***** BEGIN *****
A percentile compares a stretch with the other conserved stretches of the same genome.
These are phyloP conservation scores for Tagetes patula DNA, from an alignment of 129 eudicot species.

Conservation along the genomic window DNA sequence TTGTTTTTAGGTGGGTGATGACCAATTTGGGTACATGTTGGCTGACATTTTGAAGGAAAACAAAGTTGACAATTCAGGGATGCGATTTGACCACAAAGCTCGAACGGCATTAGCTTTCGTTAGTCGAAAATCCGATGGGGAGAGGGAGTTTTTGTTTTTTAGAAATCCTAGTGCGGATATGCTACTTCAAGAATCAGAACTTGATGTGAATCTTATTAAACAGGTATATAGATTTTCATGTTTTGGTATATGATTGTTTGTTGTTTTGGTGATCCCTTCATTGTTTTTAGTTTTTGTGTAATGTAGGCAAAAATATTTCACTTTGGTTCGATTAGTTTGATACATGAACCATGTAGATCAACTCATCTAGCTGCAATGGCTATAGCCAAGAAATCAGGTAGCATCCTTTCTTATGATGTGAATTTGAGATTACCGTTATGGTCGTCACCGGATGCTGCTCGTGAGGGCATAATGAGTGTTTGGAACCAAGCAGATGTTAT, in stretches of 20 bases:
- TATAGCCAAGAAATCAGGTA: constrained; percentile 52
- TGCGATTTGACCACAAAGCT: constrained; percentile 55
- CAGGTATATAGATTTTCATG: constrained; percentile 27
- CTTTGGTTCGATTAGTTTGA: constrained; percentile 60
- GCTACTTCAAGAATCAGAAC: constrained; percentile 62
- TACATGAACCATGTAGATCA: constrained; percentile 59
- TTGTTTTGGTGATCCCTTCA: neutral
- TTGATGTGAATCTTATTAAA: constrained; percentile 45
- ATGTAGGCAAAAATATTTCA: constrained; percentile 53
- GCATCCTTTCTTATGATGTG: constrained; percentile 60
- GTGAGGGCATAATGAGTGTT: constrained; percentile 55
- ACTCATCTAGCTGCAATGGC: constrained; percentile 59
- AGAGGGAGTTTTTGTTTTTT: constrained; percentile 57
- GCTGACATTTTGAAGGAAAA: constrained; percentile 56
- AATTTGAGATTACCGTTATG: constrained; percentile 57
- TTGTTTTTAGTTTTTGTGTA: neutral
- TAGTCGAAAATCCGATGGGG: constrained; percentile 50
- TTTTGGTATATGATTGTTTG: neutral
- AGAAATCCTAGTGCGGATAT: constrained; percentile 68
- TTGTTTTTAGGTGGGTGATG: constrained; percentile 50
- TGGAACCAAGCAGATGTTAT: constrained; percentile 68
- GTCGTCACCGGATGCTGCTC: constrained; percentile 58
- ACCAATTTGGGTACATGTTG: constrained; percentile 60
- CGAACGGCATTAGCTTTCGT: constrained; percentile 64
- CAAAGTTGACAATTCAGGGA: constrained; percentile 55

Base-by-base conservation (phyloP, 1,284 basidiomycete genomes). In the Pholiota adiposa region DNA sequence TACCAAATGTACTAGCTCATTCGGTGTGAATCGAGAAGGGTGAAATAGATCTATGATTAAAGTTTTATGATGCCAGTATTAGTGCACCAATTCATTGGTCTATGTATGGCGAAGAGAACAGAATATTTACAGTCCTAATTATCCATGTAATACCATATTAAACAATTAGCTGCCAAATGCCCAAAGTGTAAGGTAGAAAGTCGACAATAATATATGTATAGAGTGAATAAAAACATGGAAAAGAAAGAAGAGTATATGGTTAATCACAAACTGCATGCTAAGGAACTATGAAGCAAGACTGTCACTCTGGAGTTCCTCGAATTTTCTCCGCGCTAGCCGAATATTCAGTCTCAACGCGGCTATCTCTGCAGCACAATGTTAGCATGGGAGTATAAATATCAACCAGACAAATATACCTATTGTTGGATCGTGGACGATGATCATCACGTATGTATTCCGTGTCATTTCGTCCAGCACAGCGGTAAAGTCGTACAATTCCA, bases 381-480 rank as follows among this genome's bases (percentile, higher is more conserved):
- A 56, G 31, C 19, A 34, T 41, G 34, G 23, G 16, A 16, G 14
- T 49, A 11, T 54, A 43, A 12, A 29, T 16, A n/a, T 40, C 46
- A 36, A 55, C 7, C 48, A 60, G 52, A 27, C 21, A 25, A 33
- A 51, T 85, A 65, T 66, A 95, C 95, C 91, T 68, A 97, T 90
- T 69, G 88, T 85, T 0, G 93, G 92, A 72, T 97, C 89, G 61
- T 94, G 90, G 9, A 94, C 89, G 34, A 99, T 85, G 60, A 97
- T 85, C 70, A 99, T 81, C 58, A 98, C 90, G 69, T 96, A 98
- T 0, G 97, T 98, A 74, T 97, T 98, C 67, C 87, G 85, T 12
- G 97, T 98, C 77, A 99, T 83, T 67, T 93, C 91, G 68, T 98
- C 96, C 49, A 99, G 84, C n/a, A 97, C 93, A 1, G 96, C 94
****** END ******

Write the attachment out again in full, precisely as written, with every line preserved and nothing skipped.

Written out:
A percentile compares a stretch with the other conserved stretches of the same genome.
These are phyloP conservation scores for Tagetes patula DNA, from an alignment of 129 eudicot species.

Conservation along the genomic window DNA sequence TTGTTTTTAGGTGGGTGATGACCAATTTGGGTACATGTTGGCTGACATTTTGAAGGAAAACAAAGTTGACAATTCAGGGATGCGATTTGACCACAAAGCTCGAACGGCATTAGCTTTCGTTAGTCGAAAATCCGATGGGGAGAGGGAGTTTTTGTTTTTTAGAAATCCTAGTGCGGATATGCTACTTCAAGAATCAGAACTTGATGTGAATCTTATTAAACAGGTATATAGATTTTCATGTTTTGGTATATGATTGTTTGTTGTTTTGGTGATCCCTTCATTGTTTTTAGTTTTTGTGTAATGTAGGCAAAAATATTTCACTTTGGTTCGATTAGTTTGATACATGAACCATGTAGATCAACTCATCTAGCTGCAATGGCTATAGCCAAGAAATCAGGTAGCATCCTTTCTTATGATGTGAATTTGAGATTACCGTTATGGTCGTCACCGGATGCTGCTCGTGAGGGCATAATGAGTGTTTGGAACCAAGCAGATGTTAT, in stretches of 20 bases:
- TATAGCCAAGAAATCAGGTA: constrained; percentile 52
- TGCGATTTGACCACAAAGCT: constrained; percentile 55
- CAGGTATATAGATTTTCATG: constrained; percentile 27
- CTTTGGTTCGATTAGTTTGA: constrained; percentile 60
- GCTACTTCAAGAATCAGAAC: constrained; percentile 62
- TACATGAACCATGTAGATCA: constrained; percentile 59
- TTGTTTTGGTGATCCCTTCA: neutral
- TTGATGTGAATCTTATTAAA: constrained; percentile 45
- ATGTAGGCAAAAATATTTCA: constrained; percentile 53
- GCATCCTTTCTTATGATGTG: constrained; percentile 60
- GTGAGGGCATAATGAGTGTT: constrained; percentile 55
- ACTCATCTAGCTGCAATGGC: constrained; percentile 59
- AGAGGGAGTTTTTGTTTTTT: constrained; percentile 57
- GCTGACATTTTGAAGGAAAA: constrained; percentile 56
- AATTTGAGATTACCGTTATG: constrained; percentile 57
- TTGTTTTTAGTTTTTGTGTA: neutral
- TAGTCGAAAATCCGATGGGG: constrained; percentile 50
- TTTTGGTATATGATTGTTTG: neutral
- AGAAATCCTAGTGCGGATAT: constrained; percentile 68
- TTGTTTTTAGGTGGGTGATG: constrained; percentile 50
- TGGAACCAAGCAGATGTTAT: constrained; percentile 68
- GTCGTCACCGGATGCTGCTC: constrained; percentile 58
- ACCAATTTGGGTACATGTTG: constrained; percentile 60
- CGAACGGCATTAGCTTTCGT: constrained; percentile 64
- CAAAGTTGACAATTCAGGGA: constrained; percentile 55

Base-by-base conservation (phyloP, 1,284 basidiomycete genomes). In the Pholiota adiposa region DNA sequence TACCAAATGTACTAGCTCATTCGGTGTGAATCGAGAAGGGTGAAATAGATCTATGATTAAAGTTTTATGATGCCAGTATTAGTGCACCAATTCATTGGTCTATGTATGGCGAAGAGAACAGAATATTTACAGTCCTAATTATCCATGTAATACCATATTAAACAATTAGCTGCCAAATGCCCAAAGTGTAAGGTAGAAAGTCGACAATAATATATGTATAGAGTGAATAAAAACATGGAAAAGAAAGAAGAGTATATGGTTAATCACAAACTGCATGCTAAGGAACTATGAAGCAAGACTGTCACTCTGGAGTTCCTCGAATTTTCTCCGCGCTAGCCGAATATTCAGTCTCAACGCGGCTATCTCTGCAGCACAATGTTAGCATGGGAGTATAAATATCAACCAGACAAATATACCTATTGTTGGATCGTGGACGATGATCATCACGTATGTATTCCGTGTCATTTCGTCCAGCACAGCGGTAAAGTCGTACAATTCCA, bases 381-480 rank as follows among this genome's bases (percentile, higher is more conserved):
- A 56, G 31, C 19, A 34, T 41, G 34, G 23, G 16, A 16, G 14
- T 49, A 11, T 54, A 43, A 12, A 29, T 16, A n/a, T 40, C 46
- A 36, A 55, C 7, C 48, A 60, G 52, A 27, C 21, A 25, A 33
- A 51, T 85, A 65, T 66, A 95, C 95, C 91, T 68, A 97, T 90
- T 69, G 88, T 85, T 0, G 93, G 92, A 72, T 97, C 89, G 61
- T 94, G 90, G 9, A 94, C 89, G 34, A 99, T 85, G 60, A 97
- T 85, C 70, A 99, T 81, C 58, A 98, C 90, G 69, T 96, A 98
- T 0, G 97, T 98, A 74, T 97, T 98, C 67, C 87, G 85, T 12
- G 97, T 98, C 77, A 99, T 83, T 67, T 93, C 91, G 68, T 98
- C 96, C 49, A 99, G 84, C n/a, A 97, C 93, A 1, G 96, C 94